You're doing OK with the little experience you have. They'll all catch some fish. I don't know what to say about the senko type fly, except let us know how it does for you. Senko style plastic baits have a particular action as they fall, and I'm not so sure it can be duplicated with yarn. That does not however mean that fly won't catch some fish.
IMO, the crayfish could have used a different hackle, something more brown or olive & with shorter fibers or no hackle at all. Tie the hackle in by the tip & wrap forward & you'll get a nice taper to it. Works well when tying buggers too.
That style is similar to some of the "Bonefish" or "Flats" types of flies, which I like to use as crayfish patterns, and I don't add a hackle to the body. Don't clip the hackle, the fibers provide movement, especially at rest, which is not something you want to remove from a crayfish fly. I do like that variegated chenille body, that's a good color combination!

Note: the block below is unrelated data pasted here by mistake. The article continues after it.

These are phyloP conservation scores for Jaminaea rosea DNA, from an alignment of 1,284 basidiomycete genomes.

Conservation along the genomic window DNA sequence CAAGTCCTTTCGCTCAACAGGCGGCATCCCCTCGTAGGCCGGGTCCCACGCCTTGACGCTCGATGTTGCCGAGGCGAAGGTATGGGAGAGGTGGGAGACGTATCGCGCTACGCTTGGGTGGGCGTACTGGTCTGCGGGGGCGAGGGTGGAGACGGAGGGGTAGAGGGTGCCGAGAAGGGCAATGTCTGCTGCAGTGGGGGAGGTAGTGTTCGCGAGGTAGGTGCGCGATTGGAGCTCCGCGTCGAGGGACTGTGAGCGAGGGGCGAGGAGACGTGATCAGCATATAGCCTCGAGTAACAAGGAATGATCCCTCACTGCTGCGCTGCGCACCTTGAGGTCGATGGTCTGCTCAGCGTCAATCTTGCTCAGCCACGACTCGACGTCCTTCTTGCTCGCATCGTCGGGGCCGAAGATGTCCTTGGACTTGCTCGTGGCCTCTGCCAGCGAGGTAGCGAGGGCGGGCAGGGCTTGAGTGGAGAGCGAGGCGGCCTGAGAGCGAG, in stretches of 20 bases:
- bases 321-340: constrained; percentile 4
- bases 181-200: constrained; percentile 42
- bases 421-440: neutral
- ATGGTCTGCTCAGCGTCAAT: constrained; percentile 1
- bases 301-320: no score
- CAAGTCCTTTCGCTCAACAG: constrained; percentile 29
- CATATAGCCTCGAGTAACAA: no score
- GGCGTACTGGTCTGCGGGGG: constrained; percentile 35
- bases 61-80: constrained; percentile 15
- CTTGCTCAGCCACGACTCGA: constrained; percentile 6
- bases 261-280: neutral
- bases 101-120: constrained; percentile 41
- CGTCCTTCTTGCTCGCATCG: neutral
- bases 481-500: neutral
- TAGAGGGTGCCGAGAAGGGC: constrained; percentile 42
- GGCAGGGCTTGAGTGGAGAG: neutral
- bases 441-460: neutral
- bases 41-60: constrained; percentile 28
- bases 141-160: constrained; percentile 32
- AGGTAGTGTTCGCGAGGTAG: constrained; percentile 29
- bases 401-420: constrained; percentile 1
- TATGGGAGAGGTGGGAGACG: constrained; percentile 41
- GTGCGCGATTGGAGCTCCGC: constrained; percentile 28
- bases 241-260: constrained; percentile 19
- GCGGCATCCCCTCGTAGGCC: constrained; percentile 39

I'm a fan of pink buggers too for Crappies, and olive as well for many species. The only critique I can make is I feel the olive bugger could have used a bit more marabou in the tail.
Looks like you may be using marabou from a turkey flat, where you have to remove the fibers from the sides of the feather. They're OK, but blood quill marabou IMO, makes a nicer looking tail on a bugger. I tie some big buggers so will put 2 blood quill feathers together for the tails on my buggers. On smaller sizes a single feather is fine. However, use what you have for now, as the fish won't likely care either way. Just something to keep in mind when you need more marabou.
Here's some buggers I tied recently. These are all size 1, tied on worm hooks. The tails are tied with blood quill marabou & the hackle is tied in by the tip & wrapped towards the eye. I also like to use some of the fluff at the base of the hackle when wrapping buggers.
Slightly different versions!